AHCA, instead asserting entitlement to an exemption based on
Dr. Richard's purported whole ownership of the clinic.
Farm Mutual and State Farm Fire are insurers who routinely
pay medical providers for services rendered to their insureds
under PIP policies. While Family Practice was in operation,
State Farm Mutual paid $377, 846.72 and State Farm Fire paid
$6, 549.52 to Family Practice for such services. (Mortimer
Dep. at 125). In this lawsuit, State Farm claims that
Mortimer was an owner of Family Practice and that therefore
Family Practice was not exempt from AHCA licensure under
Florida law. State Farm thus contends that it had-and has-no
obligation to pay Family Practice, and State Farm seeks to
recover the sums that it did pay. State Farm further asserts
that because Mortimer admitted to retaining the benefits from
State Farm's payments to Family Practice, State Farm may
recover all payments from Mortimer directly.
Summary Judgment Standards
court shall grant summary judgment if the movant shows that
there is no genuine dispute as to any material fact and the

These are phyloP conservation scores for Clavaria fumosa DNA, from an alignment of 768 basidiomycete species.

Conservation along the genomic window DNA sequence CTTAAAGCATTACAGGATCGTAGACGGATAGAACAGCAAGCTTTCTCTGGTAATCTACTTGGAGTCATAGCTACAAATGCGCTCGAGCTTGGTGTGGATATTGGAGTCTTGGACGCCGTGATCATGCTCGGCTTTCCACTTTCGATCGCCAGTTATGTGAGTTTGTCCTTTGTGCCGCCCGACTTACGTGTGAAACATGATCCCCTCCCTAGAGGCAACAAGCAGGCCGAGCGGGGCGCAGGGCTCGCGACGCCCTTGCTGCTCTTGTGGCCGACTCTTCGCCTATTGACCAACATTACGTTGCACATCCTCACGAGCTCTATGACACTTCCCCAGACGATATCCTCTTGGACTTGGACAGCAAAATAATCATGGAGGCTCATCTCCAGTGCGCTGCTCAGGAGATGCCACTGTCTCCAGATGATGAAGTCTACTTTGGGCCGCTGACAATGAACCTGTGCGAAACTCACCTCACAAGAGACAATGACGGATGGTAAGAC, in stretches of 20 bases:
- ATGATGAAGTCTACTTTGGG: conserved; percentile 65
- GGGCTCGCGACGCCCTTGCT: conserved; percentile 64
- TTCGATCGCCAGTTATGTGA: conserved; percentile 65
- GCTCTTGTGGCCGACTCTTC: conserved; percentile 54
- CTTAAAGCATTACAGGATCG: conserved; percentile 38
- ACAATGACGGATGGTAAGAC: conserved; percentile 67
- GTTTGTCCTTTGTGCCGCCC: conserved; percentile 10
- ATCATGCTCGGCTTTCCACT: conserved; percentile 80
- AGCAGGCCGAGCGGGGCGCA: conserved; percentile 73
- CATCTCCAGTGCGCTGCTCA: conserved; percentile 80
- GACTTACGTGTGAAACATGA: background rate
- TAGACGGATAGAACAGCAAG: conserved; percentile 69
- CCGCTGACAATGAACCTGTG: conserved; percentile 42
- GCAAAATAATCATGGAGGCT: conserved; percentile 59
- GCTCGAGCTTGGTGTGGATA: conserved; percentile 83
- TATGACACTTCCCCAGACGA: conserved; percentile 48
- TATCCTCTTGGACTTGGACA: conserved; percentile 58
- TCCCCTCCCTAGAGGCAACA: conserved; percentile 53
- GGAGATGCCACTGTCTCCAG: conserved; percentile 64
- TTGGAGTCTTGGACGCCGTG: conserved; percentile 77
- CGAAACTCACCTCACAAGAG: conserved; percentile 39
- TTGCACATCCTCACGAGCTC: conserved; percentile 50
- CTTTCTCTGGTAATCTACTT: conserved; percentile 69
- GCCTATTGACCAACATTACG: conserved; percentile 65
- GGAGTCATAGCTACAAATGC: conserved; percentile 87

movant is entitled to judgment as a matter of law."
Fed.R.Civ.P. 56(a). The Court must construe the facts and all
reasonable inferences therefrom in the light most favorable
to the nonmoving party. Reeves v. Sanderson Plumbing
Prods.. Inc.. 530 U.S. 133, 150 (2000). However, when
faced with a "properly supported motion for summary
judgment, [the nonmoving party] must come forward with
specific factual evidence, presenting more than mere
allegations." Gargiulo v. G.M. Sales. Inc.. 131
F.3d 995, 999 (11th Cir. 1997). "[A]t the summary
judgment stage the judge's function is not himself to
weigh the evidence and determine the truth of the matter but
to determine whether there is a genuine issue for
trial." Anderson v. Liberty Lobby, Inc., 477
U.S. 242, 249 (1986).
[are not] required to submit a question to a jury merely
because some evidence has been introduced by the party having
the burden of proof, unless the evidence be of such a
character that it would warrant the jury in finding a verdict
in favor of that party .... [I]n every case, before the
evidence is left to the jury, there is a preliminary question
for the judge, not whether there is literally no evidence,
but whether there is any upon which a jury could properly
proceed to find a verdict for the party producing it, upon